“The story of sex in committed modern couples often tells of a dwindling desire and includes a long list of sexual alibis, which claim to explain the inescapable death of eros.”
It is this idea, that sexual desire dwindles when in a committed relationship, that Perel successfully tackles in her book. Popular perception suggests that committed relationships mark the end of sex. Yet research shows that when asked, many people indicate sexual desire as a key feature of romantic love.
The work of myself and others in the field suggests to me that sexual desire ebbs and flows throughout life and relationships.
Research by Murray and Milhausen (2012) recently tackled the length of relationship and desire connection, and found that length of relationship (in couples who were together for an average of 2 years) impacted sexual desire for women, but not men.
In research by Klusmann (2002), men’s sexual desire tended to remain high while women’s sexual desire is found to decrease as early as one year into the relationship.
In research I’ve conducted, I found that length of relationship (in couples who were together for an average of 4 years) didn’t impact sexual desire for women or men, and women and men were equally likely to be the member of the couple with lower sexual desire relative to their partner. And in interviews with women in a relationship for a minimum of 5 years, myself and colleagues have found that there are a number of factors that impact the ebb and flow of sexual desire.
Perhaps another reason the idea exists around sexual desire diminishing with length of relationship is the strong sexual desire in passionate love that is replaced by increased intimacy in companionate love (said to occur around two and a half years).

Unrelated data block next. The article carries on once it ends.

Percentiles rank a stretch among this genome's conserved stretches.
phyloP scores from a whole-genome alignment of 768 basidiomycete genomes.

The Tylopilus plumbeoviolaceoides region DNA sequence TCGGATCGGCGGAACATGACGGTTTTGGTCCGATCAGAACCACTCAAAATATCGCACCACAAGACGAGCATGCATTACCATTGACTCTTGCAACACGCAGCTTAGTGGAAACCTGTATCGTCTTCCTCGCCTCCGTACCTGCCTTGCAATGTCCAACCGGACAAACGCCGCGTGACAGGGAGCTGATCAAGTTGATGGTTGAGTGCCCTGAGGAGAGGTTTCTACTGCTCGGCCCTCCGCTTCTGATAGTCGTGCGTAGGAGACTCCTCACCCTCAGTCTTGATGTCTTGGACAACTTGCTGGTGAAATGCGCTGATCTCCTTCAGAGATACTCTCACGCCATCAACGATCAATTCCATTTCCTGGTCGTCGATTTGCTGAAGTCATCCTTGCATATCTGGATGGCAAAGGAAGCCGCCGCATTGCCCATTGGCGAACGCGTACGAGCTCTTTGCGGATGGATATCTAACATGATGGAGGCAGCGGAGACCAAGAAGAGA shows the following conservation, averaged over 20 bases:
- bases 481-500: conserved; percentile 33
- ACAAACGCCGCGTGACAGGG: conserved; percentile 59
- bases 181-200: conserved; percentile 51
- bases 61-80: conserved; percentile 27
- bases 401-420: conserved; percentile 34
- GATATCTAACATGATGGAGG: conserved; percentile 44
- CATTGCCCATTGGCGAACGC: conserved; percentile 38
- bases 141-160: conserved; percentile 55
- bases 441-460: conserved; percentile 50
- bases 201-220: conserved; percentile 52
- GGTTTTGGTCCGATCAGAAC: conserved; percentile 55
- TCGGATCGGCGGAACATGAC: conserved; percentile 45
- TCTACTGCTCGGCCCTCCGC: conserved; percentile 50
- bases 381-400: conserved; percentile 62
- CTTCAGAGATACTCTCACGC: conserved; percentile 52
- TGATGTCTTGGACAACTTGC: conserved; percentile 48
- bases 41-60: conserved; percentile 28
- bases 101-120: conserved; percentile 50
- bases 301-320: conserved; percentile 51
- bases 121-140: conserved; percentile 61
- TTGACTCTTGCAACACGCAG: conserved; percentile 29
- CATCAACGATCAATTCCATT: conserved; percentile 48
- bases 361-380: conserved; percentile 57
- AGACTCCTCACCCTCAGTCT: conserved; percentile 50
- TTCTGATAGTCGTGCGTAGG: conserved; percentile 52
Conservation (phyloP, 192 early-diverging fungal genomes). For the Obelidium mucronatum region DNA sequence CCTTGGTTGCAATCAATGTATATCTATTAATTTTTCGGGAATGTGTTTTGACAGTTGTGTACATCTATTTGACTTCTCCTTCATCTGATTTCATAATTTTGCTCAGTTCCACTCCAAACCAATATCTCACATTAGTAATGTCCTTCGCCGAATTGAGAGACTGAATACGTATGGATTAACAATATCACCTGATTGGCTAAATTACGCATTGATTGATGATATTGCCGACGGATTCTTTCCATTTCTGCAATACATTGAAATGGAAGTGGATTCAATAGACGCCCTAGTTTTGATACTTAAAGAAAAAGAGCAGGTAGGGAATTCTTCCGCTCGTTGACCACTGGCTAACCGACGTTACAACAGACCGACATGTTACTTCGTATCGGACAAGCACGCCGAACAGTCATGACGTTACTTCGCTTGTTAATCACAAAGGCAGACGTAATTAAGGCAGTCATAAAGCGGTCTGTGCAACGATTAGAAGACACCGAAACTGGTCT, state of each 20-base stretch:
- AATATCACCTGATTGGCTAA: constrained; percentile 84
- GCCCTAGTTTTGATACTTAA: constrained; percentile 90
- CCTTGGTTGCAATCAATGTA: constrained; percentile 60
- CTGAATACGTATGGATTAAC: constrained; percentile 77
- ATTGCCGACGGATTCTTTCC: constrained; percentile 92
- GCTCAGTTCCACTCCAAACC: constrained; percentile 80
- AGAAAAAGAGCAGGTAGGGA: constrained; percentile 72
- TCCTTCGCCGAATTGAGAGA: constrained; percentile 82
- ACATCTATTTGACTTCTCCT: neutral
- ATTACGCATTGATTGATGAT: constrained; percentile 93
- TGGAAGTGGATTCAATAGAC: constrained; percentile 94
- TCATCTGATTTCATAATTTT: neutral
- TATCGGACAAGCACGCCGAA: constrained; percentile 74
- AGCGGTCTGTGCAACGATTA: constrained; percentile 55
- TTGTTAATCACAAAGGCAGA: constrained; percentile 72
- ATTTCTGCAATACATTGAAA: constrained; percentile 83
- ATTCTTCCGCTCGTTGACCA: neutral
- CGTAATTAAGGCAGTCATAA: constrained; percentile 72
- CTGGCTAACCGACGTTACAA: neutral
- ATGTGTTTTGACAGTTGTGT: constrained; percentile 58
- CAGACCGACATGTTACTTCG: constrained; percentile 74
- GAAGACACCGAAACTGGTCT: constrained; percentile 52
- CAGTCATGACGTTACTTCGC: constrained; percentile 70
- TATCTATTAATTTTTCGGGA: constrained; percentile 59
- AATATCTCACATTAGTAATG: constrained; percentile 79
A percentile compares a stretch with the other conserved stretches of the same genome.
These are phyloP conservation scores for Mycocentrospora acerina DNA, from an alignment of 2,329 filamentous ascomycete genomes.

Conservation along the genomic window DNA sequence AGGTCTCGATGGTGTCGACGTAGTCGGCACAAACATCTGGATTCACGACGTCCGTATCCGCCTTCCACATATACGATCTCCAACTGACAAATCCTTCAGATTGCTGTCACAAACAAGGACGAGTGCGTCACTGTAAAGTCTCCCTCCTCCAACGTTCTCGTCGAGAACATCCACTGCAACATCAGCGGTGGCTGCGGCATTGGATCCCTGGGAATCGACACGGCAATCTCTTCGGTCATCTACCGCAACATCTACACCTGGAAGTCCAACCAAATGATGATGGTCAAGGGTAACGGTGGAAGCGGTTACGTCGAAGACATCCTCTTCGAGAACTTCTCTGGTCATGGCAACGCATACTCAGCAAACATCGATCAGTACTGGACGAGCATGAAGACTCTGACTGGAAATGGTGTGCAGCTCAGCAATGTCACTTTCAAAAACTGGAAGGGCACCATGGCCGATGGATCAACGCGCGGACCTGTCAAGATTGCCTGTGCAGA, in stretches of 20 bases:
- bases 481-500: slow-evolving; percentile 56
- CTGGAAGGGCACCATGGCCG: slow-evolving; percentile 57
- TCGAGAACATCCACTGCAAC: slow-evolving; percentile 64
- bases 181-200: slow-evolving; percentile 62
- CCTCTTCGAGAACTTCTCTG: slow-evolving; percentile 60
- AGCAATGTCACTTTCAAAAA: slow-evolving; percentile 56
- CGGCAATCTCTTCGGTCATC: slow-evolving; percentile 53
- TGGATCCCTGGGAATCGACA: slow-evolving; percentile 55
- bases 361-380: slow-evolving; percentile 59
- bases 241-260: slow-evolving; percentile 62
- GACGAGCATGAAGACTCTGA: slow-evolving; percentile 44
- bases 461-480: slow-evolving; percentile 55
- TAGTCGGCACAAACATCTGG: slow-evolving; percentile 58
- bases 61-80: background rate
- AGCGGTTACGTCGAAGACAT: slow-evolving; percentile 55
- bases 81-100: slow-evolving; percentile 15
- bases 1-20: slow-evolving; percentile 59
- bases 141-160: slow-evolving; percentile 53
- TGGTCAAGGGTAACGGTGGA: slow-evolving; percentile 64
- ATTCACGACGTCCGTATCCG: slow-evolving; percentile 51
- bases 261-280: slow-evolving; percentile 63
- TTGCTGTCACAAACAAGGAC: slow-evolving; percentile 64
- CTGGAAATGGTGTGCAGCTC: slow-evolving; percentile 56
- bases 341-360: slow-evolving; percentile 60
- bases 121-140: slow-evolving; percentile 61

All of this also makes me wonder, is it the relationship length that is decreasing the desire? Or simply the other milestones (kids, moving in,career moves) that happen to correspond to relationship length? And how do we keep the desire in our relationships over the long haul?
Bringing it back to Mating in Captivity, where open and loving relationships are accompanied with dull sex lives, when we love someone, we feel responsible and secure. Responsibility and security clash with desire. So as the length of our relationship increases, we become closer to the individual, we have a greater sense of security, and we lose that animalistic sense of “throw down” that was such a large part of early sexual scripts in the relationship. As Perel puts it, “fire needs air, and many couples don’t leave enough air.”
Creating that space, or “air”, is perhaps one of the things that can be done in relationships when the desire is at a low ebb. But also just realizing that the ebbs of desire will be accompanied by upward flows is one way to ensure expectations for sex don’t get in the way of pleasure from sex, especially in the context of long-term relationships.
This post was originally on Psychology Today.